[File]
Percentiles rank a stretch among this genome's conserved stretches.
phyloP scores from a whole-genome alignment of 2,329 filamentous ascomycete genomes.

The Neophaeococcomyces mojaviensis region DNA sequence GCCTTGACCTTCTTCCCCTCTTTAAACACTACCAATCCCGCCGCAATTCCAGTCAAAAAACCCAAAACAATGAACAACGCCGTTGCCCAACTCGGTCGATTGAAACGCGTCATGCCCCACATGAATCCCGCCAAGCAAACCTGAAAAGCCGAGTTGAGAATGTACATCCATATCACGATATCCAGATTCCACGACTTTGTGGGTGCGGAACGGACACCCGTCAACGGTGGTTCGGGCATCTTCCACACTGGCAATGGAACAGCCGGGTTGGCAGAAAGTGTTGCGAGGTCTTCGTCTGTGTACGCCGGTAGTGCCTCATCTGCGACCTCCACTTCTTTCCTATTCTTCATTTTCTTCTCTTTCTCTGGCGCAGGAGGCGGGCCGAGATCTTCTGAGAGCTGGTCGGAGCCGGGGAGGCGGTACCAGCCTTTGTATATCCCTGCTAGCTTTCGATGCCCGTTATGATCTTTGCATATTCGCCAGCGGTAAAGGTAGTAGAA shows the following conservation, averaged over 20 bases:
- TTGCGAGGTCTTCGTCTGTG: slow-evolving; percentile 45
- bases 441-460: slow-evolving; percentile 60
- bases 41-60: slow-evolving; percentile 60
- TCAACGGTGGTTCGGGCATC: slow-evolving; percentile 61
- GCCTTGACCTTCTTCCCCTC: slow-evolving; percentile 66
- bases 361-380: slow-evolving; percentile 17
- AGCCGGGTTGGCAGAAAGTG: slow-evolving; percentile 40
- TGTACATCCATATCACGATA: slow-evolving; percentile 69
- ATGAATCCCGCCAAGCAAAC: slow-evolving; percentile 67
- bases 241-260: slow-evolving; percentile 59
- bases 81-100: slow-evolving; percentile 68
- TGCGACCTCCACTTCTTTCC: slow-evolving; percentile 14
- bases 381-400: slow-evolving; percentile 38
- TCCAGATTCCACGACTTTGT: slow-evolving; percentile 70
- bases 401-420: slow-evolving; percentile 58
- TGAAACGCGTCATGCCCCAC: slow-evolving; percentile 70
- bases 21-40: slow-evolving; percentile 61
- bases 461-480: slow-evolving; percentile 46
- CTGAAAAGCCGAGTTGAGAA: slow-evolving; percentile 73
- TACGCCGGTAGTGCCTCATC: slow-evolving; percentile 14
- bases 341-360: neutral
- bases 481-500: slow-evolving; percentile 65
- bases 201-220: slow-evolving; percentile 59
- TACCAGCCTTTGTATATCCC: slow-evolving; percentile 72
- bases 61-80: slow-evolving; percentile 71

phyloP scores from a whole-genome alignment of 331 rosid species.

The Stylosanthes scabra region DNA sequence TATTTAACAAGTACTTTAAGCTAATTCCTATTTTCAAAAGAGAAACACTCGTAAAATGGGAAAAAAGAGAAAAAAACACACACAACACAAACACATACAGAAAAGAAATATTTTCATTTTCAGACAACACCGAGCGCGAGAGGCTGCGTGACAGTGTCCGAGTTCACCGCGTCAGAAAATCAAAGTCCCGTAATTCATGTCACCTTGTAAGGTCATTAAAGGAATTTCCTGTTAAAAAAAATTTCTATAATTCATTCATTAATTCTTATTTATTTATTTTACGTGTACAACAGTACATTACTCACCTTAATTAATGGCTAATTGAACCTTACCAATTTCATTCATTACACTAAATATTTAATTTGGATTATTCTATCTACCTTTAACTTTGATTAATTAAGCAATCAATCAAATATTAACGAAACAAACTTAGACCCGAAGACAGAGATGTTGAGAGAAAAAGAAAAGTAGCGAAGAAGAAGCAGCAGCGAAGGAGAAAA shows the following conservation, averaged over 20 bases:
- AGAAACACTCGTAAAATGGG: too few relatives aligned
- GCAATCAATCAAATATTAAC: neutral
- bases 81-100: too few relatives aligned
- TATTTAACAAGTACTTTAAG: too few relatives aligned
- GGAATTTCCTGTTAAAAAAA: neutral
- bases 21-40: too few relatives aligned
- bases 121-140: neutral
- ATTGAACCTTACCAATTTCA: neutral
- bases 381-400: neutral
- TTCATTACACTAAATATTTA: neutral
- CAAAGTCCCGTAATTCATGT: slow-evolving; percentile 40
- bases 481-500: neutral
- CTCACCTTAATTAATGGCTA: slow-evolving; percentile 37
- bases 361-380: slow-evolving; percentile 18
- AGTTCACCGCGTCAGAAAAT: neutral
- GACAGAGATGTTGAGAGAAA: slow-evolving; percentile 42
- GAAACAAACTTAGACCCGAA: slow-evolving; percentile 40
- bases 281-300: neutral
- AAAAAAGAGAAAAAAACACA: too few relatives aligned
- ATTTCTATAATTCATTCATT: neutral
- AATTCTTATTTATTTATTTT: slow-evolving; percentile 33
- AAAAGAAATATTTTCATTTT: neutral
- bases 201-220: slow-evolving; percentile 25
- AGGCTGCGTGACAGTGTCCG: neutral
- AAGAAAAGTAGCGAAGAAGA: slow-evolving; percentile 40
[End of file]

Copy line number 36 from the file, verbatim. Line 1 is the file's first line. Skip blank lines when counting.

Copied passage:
- bases 21-40: too few relatives aligned